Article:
I think quilters have always made comfort quilts because that's one of the natural components of having one over you. There is a feeling of warmth, one of safety and yes, of comfort.
These two need pressing, so please disregard the wrinkles you see. I took home two 'kits' or packages of fabric with me several months ago and just finished piecing the tops to return at the August guild meeting. Several quilters will baste the back and batting over a larger table. That step goes fast with many hands. And someone will take it home to quilt. She will either bind it or bring it back for another person to add binding. I learned that quilters enjoy doing the various steps to quilt-making.
These fabrics are suitable for boys or men only because they are not cutsie or floral. Personally, that makes me smile, because I don't tend to make my quilts based on gender. I was given the quilt pattern as a start when I first joined that circle and made several versions of it.
What they tell you is that the quilts are loved and appreciated by those folks who need them. What matters is that they are strong enough to survive washing and drying almost every day. They go to kids in hospitals, to group homes and even are at the ready in the emergency vehicles whenever they pick someone up in the night and are transporting them.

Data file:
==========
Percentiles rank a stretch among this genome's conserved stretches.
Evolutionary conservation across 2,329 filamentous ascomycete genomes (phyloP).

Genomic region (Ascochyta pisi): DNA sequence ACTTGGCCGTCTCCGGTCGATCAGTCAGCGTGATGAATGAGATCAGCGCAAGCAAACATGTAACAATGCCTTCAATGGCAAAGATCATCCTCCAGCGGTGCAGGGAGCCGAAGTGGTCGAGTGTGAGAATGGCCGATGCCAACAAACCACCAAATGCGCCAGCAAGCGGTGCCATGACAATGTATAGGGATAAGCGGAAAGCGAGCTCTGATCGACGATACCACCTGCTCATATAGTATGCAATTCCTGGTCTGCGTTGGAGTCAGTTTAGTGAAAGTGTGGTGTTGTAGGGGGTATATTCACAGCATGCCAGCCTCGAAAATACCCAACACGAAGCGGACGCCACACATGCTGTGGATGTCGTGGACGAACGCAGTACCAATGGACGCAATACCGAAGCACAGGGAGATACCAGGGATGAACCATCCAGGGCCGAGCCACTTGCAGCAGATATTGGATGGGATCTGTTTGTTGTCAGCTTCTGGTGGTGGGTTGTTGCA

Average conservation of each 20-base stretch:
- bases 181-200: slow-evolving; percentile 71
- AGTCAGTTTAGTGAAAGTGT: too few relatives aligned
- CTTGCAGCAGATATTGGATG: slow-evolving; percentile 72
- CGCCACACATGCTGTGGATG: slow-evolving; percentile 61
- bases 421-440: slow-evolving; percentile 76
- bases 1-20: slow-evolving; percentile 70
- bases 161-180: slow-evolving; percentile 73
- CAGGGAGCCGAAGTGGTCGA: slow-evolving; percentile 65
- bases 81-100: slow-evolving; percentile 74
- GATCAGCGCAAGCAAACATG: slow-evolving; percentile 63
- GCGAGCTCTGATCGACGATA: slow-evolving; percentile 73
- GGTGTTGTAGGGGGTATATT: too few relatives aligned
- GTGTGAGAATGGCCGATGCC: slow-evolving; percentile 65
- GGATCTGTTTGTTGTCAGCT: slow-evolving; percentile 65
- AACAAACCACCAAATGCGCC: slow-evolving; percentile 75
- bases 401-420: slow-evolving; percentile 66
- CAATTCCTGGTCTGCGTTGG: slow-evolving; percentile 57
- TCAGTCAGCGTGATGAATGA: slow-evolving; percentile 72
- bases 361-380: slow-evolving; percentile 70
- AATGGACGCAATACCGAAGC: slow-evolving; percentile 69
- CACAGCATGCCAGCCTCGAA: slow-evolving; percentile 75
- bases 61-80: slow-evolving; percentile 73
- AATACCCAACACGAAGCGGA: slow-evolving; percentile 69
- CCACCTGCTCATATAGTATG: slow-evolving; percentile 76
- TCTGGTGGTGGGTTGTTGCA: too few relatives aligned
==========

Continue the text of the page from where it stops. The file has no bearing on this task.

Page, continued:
Comfort is an interesting word. Usually we need it or give it when someone or ourselves are under distressing situations. We grieve, we need comfort. We stumble and get hurt, we need comfort. Something big happens to change our life, we need comfort. Yet, comfort could and should come to us when we do good, do mighty things, and are happy. Why wait to give comfort or ask for comfort when things are at their darkest?
These are the last comfort quilt tops I'll make for the guild for awhile. Its not that I have stopped providing a community service, its just changed for now. I think I get comfort from quilt-making, a comfort that is self-generated, warm, safe. Mine.